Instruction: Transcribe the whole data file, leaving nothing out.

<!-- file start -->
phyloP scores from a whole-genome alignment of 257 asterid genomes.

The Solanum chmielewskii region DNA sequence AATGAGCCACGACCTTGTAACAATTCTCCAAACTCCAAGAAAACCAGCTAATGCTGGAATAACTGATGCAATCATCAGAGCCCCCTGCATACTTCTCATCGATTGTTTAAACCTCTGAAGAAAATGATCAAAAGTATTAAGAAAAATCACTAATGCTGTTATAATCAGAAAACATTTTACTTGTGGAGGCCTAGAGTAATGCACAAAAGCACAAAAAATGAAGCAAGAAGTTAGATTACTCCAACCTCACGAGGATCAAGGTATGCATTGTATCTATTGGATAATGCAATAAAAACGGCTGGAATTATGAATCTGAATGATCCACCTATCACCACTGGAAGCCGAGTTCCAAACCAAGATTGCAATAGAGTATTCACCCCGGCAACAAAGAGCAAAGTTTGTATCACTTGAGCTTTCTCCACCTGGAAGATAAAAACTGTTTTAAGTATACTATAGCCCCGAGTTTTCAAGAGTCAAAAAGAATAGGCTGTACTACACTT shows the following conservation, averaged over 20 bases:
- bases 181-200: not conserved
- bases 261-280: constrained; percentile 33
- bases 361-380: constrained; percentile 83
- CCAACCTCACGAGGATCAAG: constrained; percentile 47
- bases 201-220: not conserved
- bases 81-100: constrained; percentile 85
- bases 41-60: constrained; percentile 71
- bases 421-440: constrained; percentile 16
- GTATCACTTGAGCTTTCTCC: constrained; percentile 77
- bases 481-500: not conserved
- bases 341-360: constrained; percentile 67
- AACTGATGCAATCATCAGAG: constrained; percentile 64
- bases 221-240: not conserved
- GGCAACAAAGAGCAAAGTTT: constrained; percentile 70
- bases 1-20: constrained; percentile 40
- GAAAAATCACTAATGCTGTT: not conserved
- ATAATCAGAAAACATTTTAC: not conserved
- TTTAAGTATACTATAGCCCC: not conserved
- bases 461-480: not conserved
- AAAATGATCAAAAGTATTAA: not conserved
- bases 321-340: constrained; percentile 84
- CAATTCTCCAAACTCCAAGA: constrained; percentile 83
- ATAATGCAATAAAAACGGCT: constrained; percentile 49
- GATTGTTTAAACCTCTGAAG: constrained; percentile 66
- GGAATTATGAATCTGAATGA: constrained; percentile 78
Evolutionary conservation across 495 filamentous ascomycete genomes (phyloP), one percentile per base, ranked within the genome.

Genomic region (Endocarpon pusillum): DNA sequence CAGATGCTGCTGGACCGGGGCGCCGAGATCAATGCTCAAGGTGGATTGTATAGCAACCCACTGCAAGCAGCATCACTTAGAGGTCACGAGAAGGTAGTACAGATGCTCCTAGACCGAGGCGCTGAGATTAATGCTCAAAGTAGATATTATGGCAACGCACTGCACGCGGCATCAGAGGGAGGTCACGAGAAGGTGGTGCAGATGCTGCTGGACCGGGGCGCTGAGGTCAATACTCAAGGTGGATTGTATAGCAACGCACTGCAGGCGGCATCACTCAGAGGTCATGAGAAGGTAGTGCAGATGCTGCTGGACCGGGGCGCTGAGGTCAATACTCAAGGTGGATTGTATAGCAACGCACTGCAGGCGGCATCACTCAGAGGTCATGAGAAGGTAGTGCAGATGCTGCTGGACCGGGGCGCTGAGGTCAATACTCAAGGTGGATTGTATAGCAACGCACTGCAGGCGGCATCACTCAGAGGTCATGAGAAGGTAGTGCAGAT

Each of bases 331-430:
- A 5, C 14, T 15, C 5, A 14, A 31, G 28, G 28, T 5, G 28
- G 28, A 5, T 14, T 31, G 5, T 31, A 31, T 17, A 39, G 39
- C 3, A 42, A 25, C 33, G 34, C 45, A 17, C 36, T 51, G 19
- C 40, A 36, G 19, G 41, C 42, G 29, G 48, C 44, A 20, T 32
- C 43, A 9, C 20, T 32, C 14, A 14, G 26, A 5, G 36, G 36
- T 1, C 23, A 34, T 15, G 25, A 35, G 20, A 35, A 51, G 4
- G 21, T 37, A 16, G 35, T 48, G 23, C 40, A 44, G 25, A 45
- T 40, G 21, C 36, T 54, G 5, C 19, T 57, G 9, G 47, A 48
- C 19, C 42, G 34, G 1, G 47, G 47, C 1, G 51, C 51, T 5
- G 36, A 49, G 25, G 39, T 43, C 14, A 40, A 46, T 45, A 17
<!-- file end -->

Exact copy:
phyloP scores from a whole-genome alignment of 257 asterid genomes.

The Solanum chmielewskii region DNA sequence AATGAGCCACGACCTTGTAACAATTCTCCAAACTCCAAGAAAACCAGCTAATGCTGGAATAACTGATGCAATCATCAGAGCCCCCTGCATACTTCTCATCGATTGTTTAAACCTCTGAAGAAAATGATCAAAAGTATTAAGAAAAATCACTAATGCTGTTATAATCAGAAAACATTTTACTTGTGGAGGCCTAGAGTAATGCACAAAAGCACAAAAAATGAAGCAAGAAGTTAGATTACTCCAACCTCACGAGGATCAAGGTATGCATTGTATCTATTGGATAATGCAATAAAAACGGCTGGAATTATGAATCTGAATGATCCACCTATCACCACTGGAAGCCGAGTTCCAAACCAAGATTGCAATAGAGTATTCACCCCGGCAACAAAGAGCAAAGTTTGTATCACTTGAGCTTTCTCCACCTGGAAGATAAAAACTGTTTTAAGTATACTATAGCCCCGAGTTTTCAAGAGTCAAAAAGAATAGGCTGTACTACACTT shows the following conservation, averaged over 20 bases:
- bases 181-200: not conserved
- bases 261-280: constrained; percentile 33
- bases 361-380: constrained; percentile 83
- CCAACCTCACGAGGATCAAG: constrained; percentile 47
- bases 201-220: not conserved
- bases 81-100: constrained; percentile 85
- bases 41-60: constrained; percentile 71
- bases 421-440: constrained; percentile 16
- GTATCACTTGAGCTTTCTCC: constrained; percentile 77
- bases 481-500: not conserved
- bases 341-360: constrained; percentile 67
- AACTGATGCAATCATCAGAG: constrained; percentile 64
- bases 221-240: not conserved
- GGCAACAAAGAGCAAAGTTT: constrained; percentile 70
- bases 1-20: constrained; percentile 40
- GAAAAATCACTAATGCTGTT: not conserved
- ATAATCAGAAAACATTTTAC: not conserved
- TTTAAGTATACTATAGCCCC: not conserved
- bases 461-480: not conserved
- AAAATGATCAAAAGTATTAA: not conserved
- bases 321-340: constrained; percentile 84
- CAATTCTCCAAACTCCAAGA: constrained; percentile 83
- ATAATGCAATAAAAACGGCT: constrained; percentile 49
- GATTGTTTAAACCTCTGAAG: constrained; percentile 66
- GGAATTATGAATCTGAATGA: constrained; percentile 78
Evolutionary conservation across 495 filamentous ascomycete genomes (phyloP), one percentile per base, ranked within the genome.

Genomic region (Endocarpon pusillum): DNA sequence CAGATGCTGCTGGACCGGGGCGCCGAGATCAATGCTCAAGGTGGATTGTATAGCAACCCACTGCAAGCAGCATCACTTAGAGGTCACGAGAAGGTAGTACAGATGCTCCTAGACCGAGGCGCTGAGATTAATGCTCAAAGTAGATATTATGGCAACGCACTGCACGCGGCATCAGAGGGAGGTCACGAGAAGGTGGTGCAGATGCTGCTGGACCGGGGCGCTGAGGTCAATACTCAAGGTGGATTGTATAGCAACGCACTGCAGGCGGCATCACTCAGAGGTCATGAGAAGGTAGTGCAGATGCTGCTGGACCGGGGCGCTGAGGTCAATACTCAAGGTGGATTGTATAGCAACGCACTGCAGGCGGCATCACTCAGAGGTCATGAGAAGGTAGTGCAGATGCTGCTGGACCGGGGCGCTGAGGTCAATACTCAAGGTGGATTGTATAGCAACGCACTGCAGGCGGCATCACTCAGAGGTCATGAGAAGGTAGTGCAGAT

Each of bases 331-430:
- A 5, C 14, T 15, C 5, A 14, A 31, G 28, G 28, T 5, G 28
- G 28, A 5, T 14, T 31, G 5, T 31, A 31, T 17, A 39, G 39
- C 3, A 42, A 25, C 33, G 34, C 45, A 17, C 36, T 51, G 19
- C 40, A 36, G 19, G 41, C 42, G 29, G 48, C 44, A 20, T 32
- C 43, A 9, C 20, T 32, C 14, A 14, G 26, A 5, G 36, G 36
- T 1, C 23, A 34, T 15, G 25, A 35, G 20, A 35, A 51, G 4
- G 21, T 37, A 16, G 35, T 48, G 23, C 40, A 44, G 25, A 45
- T 40, G 21, C 36, T 54, G 5, C 19, T 57, G 9, G 47, A 48
- C 19, C 42, G 34, G 1, G 47, G 47, C 1, G 51, C 51, T 5
- G 36, A 49, G 25, G 39, T 43, C 14, A 40, A 46, T 45, A 17